- Associated Press - Monday, December 12, 2016

SEATTLE (AP) - Two devices that a Fijian man tried to buy in the U.S. to sell to China were designed to be used in space, military and missile applications, a federal prosecutor told a jury during opening statements Monday at the start of the man’s trial.

Because the devices were classified as “defense articles,” they could not be exported from the U.S. without a license from the State Department under the Arms Export Control Act, Assistant U.S. Attorney Thomas Woods said.

The restrictions, he said, are “designed to ensure that U.S. technologies and defense items remain in safe hands.”

The defendant, William Ali, arranged to purchase them from a Homeland Security undercover agent at a hotel in Seattle where he was arrested in April despite warnings that buying certain accelerometers and gyroscopes in the U.S. to sell to China violated federal law, Woods said. Ali lived in New Zealand before his arrest.

“This trial will show that the defendant knew perfectly well that what he was doing was illegal,” Woods said.

Ali’s lawyer, John Crowley, did not make an opening statement but said in court records that his client was a victim of entrapment because the federal agent induced Ali to commit a crime.

The agent “first suggested the criminal activity of an illegal export” and Ali was “extremely reluctant to participate in the offense only to be persuaded to do so by Homeland Security Investigations,” Crowley said.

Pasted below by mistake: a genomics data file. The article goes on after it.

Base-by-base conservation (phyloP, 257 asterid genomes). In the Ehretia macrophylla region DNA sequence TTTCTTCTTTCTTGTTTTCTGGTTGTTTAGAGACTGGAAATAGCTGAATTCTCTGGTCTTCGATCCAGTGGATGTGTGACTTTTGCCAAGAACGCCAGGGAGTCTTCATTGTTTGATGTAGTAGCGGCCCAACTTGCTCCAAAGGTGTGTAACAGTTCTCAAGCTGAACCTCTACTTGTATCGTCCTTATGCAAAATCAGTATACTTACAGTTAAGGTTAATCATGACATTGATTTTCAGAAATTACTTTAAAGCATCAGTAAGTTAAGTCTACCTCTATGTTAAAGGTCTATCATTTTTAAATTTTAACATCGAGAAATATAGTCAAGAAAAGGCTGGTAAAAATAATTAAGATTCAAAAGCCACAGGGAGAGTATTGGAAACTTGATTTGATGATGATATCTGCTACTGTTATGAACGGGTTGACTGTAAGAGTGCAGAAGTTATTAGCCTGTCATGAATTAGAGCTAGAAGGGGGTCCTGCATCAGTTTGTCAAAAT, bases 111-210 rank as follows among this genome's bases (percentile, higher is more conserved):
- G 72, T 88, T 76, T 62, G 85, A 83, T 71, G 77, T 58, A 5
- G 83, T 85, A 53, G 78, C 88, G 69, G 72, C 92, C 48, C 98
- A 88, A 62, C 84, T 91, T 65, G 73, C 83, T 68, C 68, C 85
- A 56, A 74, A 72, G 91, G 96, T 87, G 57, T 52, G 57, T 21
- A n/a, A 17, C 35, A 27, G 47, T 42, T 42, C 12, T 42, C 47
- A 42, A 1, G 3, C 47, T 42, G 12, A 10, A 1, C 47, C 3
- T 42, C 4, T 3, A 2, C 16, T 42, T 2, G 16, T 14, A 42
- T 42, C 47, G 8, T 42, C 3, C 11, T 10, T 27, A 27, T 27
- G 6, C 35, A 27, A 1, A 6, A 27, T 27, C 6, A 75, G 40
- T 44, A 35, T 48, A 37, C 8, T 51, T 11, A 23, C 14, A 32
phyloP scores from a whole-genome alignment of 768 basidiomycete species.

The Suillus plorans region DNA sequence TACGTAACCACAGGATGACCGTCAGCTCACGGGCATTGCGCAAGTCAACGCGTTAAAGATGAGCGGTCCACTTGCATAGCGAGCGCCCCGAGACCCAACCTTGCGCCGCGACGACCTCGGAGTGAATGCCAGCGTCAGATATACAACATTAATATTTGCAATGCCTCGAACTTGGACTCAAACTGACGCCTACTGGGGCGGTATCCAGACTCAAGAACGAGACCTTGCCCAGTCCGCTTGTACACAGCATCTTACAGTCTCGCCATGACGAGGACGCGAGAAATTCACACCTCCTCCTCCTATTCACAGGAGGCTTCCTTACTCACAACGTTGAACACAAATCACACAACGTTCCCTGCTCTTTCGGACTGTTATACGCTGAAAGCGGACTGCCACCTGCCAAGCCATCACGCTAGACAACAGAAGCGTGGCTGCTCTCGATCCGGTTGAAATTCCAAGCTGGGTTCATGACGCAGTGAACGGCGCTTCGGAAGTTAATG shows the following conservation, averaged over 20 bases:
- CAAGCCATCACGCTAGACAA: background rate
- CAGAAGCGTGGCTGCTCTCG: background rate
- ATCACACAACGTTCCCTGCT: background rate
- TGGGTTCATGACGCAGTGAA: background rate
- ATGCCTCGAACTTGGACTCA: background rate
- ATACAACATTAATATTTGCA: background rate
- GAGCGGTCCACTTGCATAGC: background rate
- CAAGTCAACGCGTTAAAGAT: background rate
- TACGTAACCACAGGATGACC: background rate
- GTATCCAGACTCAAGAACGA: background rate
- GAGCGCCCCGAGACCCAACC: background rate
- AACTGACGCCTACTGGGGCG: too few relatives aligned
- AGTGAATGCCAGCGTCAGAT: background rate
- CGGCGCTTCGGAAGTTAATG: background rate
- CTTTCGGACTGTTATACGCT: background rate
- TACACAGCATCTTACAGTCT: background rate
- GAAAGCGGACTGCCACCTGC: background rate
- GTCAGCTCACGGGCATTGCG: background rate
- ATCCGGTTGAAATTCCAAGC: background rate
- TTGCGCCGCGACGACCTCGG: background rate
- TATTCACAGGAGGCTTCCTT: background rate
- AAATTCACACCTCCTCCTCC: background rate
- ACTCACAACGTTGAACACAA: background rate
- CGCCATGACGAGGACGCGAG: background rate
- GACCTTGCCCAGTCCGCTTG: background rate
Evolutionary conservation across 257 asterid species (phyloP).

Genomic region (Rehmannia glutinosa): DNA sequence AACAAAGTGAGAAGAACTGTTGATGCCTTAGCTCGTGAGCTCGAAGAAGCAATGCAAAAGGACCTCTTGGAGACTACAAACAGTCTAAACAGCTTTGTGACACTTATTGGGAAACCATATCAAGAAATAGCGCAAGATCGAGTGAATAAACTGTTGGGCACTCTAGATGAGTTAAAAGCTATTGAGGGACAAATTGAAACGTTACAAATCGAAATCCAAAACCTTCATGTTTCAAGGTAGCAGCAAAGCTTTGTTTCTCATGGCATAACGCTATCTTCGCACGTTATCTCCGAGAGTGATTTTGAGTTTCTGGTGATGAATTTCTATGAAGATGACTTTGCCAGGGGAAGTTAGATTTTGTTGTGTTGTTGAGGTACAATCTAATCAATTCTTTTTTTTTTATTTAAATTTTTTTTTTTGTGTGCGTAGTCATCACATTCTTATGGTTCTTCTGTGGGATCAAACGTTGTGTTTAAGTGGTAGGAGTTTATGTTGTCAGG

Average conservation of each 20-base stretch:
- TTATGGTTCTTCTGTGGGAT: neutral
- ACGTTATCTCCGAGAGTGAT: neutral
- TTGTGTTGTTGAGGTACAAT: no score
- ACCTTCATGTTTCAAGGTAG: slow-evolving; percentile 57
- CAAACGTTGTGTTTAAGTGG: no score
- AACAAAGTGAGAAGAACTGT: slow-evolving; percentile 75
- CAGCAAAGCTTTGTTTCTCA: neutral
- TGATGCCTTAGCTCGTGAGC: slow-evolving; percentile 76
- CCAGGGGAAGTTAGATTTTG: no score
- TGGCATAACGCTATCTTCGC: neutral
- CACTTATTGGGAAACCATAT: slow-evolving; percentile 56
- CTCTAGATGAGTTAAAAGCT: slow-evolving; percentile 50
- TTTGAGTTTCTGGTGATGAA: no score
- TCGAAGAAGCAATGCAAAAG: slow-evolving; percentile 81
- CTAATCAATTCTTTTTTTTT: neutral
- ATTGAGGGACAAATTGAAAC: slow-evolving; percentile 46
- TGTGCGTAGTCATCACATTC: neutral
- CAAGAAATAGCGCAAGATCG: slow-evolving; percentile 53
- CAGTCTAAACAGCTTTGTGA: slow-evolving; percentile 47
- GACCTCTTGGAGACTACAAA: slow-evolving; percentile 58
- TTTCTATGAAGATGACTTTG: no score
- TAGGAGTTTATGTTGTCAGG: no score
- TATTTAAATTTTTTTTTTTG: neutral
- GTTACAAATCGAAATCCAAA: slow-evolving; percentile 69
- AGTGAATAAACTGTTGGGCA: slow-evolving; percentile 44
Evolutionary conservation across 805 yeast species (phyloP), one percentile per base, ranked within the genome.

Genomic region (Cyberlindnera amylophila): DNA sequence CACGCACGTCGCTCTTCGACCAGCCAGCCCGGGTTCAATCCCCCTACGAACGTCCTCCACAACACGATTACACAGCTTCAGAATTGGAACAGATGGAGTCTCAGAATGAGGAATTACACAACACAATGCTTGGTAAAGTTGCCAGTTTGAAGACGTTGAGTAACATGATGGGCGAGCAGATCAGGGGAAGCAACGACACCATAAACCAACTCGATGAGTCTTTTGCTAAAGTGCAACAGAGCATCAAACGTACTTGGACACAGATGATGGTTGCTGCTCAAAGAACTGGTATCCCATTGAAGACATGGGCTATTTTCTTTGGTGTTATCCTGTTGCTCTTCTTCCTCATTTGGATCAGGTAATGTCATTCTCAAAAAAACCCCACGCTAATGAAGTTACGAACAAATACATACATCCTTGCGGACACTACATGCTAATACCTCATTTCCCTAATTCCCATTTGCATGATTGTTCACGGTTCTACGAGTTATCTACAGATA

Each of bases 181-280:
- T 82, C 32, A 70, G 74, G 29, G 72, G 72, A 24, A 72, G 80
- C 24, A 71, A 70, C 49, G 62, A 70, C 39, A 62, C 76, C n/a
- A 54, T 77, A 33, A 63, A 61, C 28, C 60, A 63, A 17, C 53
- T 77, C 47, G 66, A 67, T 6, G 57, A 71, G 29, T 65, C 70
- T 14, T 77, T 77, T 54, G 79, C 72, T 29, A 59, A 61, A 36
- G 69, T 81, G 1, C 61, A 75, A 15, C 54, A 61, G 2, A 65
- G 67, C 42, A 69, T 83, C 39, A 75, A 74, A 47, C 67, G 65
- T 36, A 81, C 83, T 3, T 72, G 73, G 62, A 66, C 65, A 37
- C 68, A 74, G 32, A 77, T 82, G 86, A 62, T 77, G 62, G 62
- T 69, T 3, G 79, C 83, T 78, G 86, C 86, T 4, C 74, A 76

Ali is an engineer who has worked for Air Fiji and Air New Zealand, court records said. He also started a small company called Aircraft Mechanics and Logistics that sells aircraft parts and had a customer in China who was interested in acquiring accelerometers, which used to measure how fast something is accelerating or slowing down.

Although the device was used in aircraft, satellites and missile systems, “Mr. Ali has no knowledge of the utility of that part outside of its application to commercial aircraft and in particular the Chinese built Y-12” turboprop aircraft, Crowley said.

After Ali sent emails to the company that makes the device seeking information about exporting them, the company alerted the Counter-Proliferation Investigations agency of the U.S. Department of Homeland Security, Special Agent Christy Clerf testified.

The agency tries “to prevent foreign advisories from acquiring sensitive weapons technology” and sent an undercover agent to determine if Ali knew that exporting the devices was illegal, and to find out where he planned to sell them, Clerf said.

The agent warned Ali in emails that his plans violated U.S. law, but Ali “laughed and joked” that he hoped his emails were not intercepted, Clerk testified.

Ali flew to the U.S. in April to meet the agent, who he thought was a broker, and was arrested.

His trial is expected to last two or three days.

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